I should also say that Hiker's Wool saved the day when I walked out on my macerated feet after a rest day. A buddy gave me some and advised me to put a really thick wodge (thicker than you think necessary) over affected areas/blisters. You may have to get someone to help pull your sock over your foot so that the wool stays in place while the sock is rolled on. After loading, the wool will pack down and become like felt. Most people that use it don't put enough over the blister/hotspot and therefore don't find it works.
I would say you are right with regard to the thickness of Hikers Wool required. I most likely did not use enough. Also, as you mentioned, I had problems getting it to stay in place. Unfortunately being on my own (as with most of my tramps) I did not have another helpful pair of hands nearby!
Also an interesting document, see []([betpokies](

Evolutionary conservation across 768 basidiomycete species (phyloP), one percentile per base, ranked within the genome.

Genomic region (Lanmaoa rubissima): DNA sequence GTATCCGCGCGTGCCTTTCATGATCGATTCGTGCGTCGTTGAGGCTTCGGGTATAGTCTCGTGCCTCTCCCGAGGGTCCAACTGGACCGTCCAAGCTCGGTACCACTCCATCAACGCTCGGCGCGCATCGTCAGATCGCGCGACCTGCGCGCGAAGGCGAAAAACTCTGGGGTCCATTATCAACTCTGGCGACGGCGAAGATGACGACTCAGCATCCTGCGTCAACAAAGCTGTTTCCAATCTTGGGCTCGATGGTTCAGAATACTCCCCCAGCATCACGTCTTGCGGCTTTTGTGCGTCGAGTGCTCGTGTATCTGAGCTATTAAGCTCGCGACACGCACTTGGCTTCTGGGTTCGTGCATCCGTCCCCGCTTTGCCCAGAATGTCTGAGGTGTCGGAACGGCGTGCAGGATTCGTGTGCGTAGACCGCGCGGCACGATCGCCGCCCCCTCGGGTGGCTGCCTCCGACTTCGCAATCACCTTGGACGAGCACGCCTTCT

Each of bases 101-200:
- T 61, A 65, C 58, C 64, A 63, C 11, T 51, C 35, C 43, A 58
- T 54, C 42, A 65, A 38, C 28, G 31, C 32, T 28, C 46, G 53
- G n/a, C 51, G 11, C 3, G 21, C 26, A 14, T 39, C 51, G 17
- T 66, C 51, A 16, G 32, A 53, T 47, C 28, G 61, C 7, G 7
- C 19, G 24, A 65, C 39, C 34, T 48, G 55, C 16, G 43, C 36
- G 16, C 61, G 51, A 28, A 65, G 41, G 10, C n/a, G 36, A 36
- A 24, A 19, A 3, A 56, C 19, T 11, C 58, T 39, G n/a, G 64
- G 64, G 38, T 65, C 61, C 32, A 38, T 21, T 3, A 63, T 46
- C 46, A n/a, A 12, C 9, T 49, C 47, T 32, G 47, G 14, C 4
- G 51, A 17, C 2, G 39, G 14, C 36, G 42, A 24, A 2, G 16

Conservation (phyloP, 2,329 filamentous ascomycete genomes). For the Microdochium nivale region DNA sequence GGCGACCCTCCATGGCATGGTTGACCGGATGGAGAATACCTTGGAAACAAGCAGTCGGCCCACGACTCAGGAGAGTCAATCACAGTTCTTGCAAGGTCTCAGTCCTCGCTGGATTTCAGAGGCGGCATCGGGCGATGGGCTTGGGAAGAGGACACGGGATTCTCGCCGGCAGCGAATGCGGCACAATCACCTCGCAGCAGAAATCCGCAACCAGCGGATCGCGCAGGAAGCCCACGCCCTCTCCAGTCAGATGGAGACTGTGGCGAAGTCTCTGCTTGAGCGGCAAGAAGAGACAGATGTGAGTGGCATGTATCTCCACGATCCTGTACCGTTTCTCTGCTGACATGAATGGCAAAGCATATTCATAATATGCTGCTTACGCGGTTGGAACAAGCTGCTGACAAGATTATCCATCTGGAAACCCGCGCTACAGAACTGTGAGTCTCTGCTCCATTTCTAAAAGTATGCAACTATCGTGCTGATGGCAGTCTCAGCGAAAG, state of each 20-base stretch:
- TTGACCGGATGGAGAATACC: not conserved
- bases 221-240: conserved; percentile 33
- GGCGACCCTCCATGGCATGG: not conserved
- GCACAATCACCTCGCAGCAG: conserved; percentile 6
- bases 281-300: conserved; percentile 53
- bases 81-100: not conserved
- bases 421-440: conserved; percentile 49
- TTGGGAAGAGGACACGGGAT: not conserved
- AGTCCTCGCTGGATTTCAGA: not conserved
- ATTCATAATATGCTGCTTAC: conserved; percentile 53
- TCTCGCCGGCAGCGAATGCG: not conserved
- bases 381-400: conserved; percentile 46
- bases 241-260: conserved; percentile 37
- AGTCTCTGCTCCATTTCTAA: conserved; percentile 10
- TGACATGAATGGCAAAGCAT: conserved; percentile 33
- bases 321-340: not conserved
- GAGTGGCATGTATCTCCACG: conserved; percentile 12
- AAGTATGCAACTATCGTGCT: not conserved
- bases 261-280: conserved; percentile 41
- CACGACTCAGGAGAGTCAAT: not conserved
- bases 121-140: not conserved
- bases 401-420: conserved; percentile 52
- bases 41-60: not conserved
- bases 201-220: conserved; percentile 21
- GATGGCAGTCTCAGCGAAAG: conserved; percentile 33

I got macerated feet going up Hunts Creek and over into Dry Creek and the Taipo (APNP) when I wore woollen socks. Since then I've stuck to synthetic socks. It's as though the woollen fibres insinuated their way into my skin more. I changed the socks and borrowed Frank's sandals for the walk out the next day. I'm big on airing the feet both in the outdoors, in the car and at home too. Most of the time I just wear only the Bridgedale coolmax boot liners as socks as modern boots are so well padded. But wearing sandals, it's better to wear thicker and cheap socks which fortunately I find an unlimited supply of in tramping huts (abandoned). I tramped with a mate who got blisters on a 4 day winter trip, bivvy-bagging in the Poulter and the dressings couldn't stick to her soggy macerated feet so she borrowed my sandals and I wore her boots which were a perfect fit.